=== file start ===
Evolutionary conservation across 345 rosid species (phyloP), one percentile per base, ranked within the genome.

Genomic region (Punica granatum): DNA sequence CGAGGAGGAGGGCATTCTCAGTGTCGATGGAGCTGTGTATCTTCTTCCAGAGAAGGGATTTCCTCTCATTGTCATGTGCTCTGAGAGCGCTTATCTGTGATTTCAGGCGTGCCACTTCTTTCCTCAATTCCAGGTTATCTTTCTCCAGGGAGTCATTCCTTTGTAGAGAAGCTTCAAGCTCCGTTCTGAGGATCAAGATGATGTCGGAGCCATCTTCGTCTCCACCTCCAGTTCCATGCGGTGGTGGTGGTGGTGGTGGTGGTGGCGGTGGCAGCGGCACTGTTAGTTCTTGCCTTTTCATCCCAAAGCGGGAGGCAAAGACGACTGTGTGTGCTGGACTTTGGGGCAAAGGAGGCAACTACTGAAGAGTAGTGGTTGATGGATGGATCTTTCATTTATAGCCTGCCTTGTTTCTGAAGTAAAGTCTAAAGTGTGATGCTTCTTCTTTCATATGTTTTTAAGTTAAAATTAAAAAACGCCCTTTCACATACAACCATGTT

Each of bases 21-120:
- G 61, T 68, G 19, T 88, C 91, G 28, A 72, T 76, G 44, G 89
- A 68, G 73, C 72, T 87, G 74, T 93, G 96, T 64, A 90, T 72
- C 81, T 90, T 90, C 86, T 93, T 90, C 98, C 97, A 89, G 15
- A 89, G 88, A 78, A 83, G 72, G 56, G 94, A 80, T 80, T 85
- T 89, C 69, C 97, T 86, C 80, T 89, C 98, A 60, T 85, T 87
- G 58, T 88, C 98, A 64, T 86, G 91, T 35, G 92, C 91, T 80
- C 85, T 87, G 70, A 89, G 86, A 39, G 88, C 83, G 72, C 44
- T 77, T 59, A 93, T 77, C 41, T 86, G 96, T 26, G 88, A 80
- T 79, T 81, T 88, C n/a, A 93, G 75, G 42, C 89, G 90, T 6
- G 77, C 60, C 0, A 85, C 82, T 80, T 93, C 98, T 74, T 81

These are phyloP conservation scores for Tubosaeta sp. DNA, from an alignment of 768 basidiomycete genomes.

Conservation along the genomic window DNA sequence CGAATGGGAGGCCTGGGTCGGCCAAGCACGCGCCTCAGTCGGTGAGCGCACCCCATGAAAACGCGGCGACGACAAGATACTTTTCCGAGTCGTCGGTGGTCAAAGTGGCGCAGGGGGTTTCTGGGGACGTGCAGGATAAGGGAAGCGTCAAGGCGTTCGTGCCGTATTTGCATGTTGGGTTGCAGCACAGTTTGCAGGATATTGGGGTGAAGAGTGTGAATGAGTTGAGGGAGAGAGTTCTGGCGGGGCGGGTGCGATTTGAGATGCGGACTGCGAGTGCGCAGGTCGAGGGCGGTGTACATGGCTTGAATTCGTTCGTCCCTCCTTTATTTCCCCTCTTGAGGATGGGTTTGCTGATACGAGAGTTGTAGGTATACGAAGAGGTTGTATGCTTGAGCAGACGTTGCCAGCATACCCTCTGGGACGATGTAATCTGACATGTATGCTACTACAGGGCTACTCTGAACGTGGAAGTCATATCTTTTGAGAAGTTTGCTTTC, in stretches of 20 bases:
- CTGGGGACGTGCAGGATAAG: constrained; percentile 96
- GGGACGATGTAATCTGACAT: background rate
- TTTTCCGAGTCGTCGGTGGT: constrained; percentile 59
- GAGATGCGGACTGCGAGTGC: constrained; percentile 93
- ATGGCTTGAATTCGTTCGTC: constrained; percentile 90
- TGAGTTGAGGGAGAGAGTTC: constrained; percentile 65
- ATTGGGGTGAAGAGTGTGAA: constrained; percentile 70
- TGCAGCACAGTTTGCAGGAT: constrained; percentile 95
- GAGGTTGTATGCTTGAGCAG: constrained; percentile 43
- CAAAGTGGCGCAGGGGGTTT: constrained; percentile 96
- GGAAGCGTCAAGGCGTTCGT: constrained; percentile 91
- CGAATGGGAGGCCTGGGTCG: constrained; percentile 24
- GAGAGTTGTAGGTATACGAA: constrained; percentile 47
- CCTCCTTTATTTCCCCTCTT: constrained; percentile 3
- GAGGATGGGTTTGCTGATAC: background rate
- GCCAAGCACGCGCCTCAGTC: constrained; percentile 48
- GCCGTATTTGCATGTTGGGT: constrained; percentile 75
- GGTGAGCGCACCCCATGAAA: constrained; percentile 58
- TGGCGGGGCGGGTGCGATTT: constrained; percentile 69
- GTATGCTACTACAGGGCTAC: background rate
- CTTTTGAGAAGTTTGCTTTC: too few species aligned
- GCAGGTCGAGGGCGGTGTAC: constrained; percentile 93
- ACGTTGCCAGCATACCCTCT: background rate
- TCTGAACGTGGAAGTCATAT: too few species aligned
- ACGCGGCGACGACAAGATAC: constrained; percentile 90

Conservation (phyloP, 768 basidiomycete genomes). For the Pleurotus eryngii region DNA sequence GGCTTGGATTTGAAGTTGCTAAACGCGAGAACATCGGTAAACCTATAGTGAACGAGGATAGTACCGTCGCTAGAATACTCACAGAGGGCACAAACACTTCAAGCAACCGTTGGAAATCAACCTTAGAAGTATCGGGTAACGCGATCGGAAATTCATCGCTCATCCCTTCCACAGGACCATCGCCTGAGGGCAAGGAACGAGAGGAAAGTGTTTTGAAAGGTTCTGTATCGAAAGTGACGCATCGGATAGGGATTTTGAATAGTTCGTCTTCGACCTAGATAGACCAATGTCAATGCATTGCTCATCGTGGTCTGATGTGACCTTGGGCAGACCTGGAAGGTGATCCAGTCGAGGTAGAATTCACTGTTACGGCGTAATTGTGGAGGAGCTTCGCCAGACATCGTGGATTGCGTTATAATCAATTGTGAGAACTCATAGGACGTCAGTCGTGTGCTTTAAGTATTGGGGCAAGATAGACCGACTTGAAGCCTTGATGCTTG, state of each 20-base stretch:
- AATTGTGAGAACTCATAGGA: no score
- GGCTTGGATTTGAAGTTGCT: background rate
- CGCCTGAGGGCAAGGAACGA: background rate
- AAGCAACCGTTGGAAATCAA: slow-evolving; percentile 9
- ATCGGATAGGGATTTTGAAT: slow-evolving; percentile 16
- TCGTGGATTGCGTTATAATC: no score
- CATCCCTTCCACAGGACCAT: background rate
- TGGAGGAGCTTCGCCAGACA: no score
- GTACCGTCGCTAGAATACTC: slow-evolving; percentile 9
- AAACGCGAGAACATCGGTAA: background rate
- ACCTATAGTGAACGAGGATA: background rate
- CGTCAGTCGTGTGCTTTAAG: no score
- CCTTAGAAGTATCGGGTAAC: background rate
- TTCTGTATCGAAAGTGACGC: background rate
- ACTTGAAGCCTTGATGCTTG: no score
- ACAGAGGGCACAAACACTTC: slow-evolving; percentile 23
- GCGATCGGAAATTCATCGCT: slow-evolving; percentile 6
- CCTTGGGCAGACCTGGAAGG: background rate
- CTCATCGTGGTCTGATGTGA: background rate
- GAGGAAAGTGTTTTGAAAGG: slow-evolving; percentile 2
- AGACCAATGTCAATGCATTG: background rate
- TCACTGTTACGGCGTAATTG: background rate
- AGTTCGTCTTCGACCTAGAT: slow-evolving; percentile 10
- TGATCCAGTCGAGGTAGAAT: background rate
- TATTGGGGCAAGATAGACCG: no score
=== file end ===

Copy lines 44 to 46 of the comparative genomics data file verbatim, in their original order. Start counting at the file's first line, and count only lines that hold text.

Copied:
- CGCCTGAGGGCAAGGAACGA: background rate
- AAGCAACCGTTGGAAATCAA: slow-evolving; percentile 9
- ATCGGATAGGGATTTTGAAT: slow-evolving; percentile 16